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  53.  
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    Anonymous Coward, Aug 19th, 2013 @ 6:47am

    Three insightful comments from elsewhere

    Three comments from elsewhere that I think deserve wider notice:

    A):
    “Whether they detained a spouse or a journalist, they applied an anti-terrorism statute to cover someone who's only been accused of illegally publishing classified information. Just because the government doesn't like what you did doesn't mean they get to hit you with whatever law happens to be lying around at the moment. Why not just arrest him for murder, or tax fraud, or jaywalking? Sure, he didn't do any of those things either, but his husband pissed off the executive branch so apparently it's open season.” (metafilter, Holy Zarquon's Singing Fish)


    B):
    “More to the point, although David was released, his entire digital library was confiscated – including his laptop and phone. So any journalist passing through London’s Heathrow has now been warned: do not take any documents with you. Britain is now a police state when it comes to journalists, just like Russia is. In this respect, I can say this to David Cameron. Thank you for clearing the air on these matters of surveillance. You have now demonstrated beyond any reasonable doubt that these anti-terror provisions are capable of rank abuse. Unless some other facts emerge, there is really no difference in kind between you and Vladimir Putin. You have used police powers granted for anti-terrorism and deployed them to target and intimidate journalists deemed enemies of the state.” (Andrew Sullivan, http://dish.andrewsullivan.com/2013/08/18/cameron-proves-greenwald-right/ )


    C):
    “I have two guesses about what is going on. (1) The documents were not provided by Snowden, but are instead works-in-progress that Greenwald and Poitras are collaborating on. They are following a security protocol stipulating that files from air-gapped computers are only transmitted from Point A to Point B on physical media (e.g., encrypted thumb drives). (2) Sending Miranda was intended to establish some kind of precedent that would help Greenwald to travel freely. Greenwald correctly believed that it would be politically untenable for the UK to arrest and charge Miranda for traveling across the border with encrypted documents. Now, if Greenwald crosses the border with encrypted documents, Miranda has set a valuable precedent. I think the first possibility is more likely than the second. However, it is possible that both guesses are correct, and it is possible that both guesses are wrong. posted by compartment (Metafilter)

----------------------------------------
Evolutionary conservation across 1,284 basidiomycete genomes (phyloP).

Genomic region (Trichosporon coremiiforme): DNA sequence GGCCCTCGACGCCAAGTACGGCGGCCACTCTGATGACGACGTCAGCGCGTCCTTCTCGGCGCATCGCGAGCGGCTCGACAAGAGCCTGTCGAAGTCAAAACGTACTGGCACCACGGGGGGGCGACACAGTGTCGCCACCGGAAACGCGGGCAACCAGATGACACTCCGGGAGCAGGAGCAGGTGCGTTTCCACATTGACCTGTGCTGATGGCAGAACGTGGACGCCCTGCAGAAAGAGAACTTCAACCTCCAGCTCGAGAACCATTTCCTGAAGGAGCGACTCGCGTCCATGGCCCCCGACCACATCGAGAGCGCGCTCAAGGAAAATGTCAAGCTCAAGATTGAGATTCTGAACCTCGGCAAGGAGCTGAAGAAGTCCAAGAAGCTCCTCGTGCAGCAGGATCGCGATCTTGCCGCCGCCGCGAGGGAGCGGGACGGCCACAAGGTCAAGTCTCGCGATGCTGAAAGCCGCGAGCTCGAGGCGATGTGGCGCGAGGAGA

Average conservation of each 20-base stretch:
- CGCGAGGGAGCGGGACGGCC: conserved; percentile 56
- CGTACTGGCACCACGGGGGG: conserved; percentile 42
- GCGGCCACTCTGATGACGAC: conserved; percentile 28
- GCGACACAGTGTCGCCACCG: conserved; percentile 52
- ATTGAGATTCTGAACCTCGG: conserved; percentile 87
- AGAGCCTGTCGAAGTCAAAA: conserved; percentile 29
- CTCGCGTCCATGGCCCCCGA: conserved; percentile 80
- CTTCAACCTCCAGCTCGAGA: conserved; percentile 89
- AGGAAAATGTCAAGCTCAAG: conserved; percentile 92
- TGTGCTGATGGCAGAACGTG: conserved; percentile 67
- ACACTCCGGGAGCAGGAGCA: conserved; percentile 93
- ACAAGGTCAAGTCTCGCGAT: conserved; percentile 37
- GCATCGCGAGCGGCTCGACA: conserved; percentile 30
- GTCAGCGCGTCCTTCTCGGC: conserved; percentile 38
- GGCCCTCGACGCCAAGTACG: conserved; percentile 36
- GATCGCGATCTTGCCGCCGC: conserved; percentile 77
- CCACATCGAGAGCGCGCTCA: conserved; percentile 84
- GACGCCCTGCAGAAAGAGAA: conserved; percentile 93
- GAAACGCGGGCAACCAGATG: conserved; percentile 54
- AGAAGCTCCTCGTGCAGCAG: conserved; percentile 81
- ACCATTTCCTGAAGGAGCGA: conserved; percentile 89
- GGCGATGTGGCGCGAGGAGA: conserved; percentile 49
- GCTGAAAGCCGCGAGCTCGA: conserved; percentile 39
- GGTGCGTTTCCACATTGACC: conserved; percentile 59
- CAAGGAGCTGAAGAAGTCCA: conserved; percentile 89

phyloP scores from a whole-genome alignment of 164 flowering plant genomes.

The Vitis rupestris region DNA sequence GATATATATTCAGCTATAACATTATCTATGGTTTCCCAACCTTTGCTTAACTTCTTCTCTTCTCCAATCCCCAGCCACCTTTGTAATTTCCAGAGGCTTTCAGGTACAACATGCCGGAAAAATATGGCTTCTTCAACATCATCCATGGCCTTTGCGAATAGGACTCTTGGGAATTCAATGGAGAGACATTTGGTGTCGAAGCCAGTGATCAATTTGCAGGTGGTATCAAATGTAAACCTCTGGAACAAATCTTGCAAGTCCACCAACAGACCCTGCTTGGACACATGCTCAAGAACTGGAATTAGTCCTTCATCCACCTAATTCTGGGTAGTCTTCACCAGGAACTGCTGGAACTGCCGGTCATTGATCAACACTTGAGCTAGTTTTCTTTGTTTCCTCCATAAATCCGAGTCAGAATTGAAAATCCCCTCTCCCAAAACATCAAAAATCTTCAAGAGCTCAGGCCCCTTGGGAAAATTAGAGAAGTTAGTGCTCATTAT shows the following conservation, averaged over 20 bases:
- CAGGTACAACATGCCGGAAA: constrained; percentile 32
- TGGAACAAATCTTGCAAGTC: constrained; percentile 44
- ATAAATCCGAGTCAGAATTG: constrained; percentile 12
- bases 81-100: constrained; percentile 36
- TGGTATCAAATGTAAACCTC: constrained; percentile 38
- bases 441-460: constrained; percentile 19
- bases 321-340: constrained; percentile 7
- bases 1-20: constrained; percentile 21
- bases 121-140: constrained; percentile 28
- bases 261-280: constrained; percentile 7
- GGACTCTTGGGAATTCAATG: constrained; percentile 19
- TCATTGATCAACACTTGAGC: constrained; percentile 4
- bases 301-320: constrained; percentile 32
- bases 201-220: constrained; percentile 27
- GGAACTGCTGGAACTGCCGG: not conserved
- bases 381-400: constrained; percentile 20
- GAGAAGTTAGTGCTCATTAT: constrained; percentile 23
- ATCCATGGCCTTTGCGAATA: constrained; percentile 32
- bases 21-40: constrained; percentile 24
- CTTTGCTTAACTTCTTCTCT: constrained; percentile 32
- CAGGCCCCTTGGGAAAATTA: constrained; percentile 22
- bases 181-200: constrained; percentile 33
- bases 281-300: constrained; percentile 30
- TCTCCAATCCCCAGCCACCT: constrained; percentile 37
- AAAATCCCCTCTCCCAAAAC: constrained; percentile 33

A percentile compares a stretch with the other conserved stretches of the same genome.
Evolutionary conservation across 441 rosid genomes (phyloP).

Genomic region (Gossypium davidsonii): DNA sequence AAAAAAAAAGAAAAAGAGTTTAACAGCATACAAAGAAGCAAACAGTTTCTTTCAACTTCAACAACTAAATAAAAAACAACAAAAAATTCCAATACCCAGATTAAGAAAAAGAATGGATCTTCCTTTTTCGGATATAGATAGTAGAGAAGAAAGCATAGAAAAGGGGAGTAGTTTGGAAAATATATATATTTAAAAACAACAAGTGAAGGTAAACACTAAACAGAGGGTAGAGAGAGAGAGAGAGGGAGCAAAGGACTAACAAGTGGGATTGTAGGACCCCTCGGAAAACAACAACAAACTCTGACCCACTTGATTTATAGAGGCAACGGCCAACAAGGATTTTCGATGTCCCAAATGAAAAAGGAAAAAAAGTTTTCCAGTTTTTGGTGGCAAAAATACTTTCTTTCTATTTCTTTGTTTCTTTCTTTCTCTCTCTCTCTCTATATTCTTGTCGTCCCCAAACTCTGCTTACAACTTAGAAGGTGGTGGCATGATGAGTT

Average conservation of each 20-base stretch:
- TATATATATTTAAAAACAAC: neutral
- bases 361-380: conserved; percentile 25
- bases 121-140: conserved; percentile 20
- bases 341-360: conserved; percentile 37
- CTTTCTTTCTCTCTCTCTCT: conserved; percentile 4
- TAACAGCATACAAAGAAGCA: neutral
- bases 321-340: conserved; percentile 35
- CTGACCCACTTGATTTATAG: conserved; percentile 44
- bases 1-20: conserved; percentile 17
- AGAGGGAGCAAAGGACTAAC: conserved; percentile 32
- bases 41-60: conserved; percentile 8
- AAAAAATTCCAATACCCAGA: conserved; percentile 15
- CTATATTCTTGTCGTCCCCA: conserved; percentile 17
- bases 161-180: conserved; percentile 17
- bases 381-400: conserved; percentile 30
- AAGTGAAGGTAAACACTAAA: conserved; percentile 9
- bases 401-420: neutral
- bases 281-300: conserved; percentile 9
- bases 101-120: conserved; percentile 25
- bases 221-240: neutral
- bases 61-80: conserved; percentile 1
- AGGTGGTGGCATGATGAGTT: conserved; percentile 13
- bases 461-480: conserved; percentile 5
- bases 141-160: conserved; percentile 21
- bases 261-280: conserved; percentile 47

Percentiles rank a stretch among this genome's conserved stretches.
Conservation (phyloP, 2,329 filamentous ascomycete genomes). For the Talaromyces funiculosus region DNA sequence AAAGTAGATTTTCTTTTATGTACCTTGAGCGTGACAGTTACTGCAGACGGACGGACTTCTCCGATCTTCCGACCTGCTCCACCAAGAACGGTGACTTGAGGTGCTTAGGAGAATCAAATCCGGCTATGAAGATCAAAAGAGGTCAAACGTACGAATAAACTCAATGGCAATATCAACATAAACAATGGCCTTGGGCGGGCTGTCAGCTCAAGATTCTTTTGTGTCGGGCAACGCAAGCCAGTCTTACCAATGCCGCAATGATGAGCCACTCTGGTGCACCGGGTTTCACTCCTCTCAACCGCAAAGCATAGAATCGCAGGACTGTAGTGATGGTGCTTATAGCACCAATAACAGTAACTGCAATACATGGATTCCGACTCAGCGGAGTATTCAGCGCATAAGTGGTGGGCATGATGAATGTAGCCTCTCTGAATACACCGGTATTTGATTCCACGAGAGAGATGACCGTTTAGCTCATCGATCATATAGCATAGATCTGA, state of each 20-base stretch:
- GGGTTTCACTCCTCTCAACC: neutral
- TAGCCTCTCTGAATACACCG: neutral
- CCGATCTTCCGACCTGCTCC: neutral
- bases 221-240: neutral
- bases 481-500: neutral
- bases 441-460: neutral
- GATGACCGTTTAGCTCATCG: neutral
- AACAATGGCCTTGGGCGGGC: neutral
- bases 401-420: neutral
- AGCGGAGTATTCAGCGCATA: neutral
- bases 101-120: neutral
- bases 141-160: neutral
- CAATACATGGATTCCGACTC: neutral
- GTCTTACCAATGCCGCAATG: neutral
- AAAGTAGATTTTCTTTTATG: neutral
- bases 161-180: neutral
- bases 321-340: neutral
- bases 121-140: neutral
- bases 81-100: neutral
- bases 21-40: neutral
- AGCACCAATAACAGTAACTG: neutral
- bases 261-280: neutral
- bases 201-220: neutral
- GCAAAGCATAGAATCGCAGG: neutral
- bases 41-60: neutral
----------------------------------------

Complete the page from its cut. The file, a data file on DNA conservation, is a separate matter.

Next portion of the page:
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  54.  
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    Anonymous Coward, Aug 19th, 2013 @ 7:02am

    In a move that is clearly driven more to intimidate Glenn Greenwald than anything else, his partner, David Miranda, was detained for nine hours at Heathrow airport

    If this goes through the courts, maybe we can get a new set of Miranda rights out of this.

     

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  55.  
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    Richard (profile), Aug 19th, 2013 @ 7:19am

    Hypocrisy

    This is blatant hypocrisy given that the UK govcernment is currently complaining about Spain's use of similar tactics for political ends on the border with Gibraltar.

    http://www.bbc.co.uk/news/world-europe-23739046

     

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  56.  
    identicon
    Nonharmonic Pedaltone, Aug 19th, 2013 @ 7:26am

    Re: Re: Re: Sad part is some approve

    "and the weather. In fact that ranks first :-)"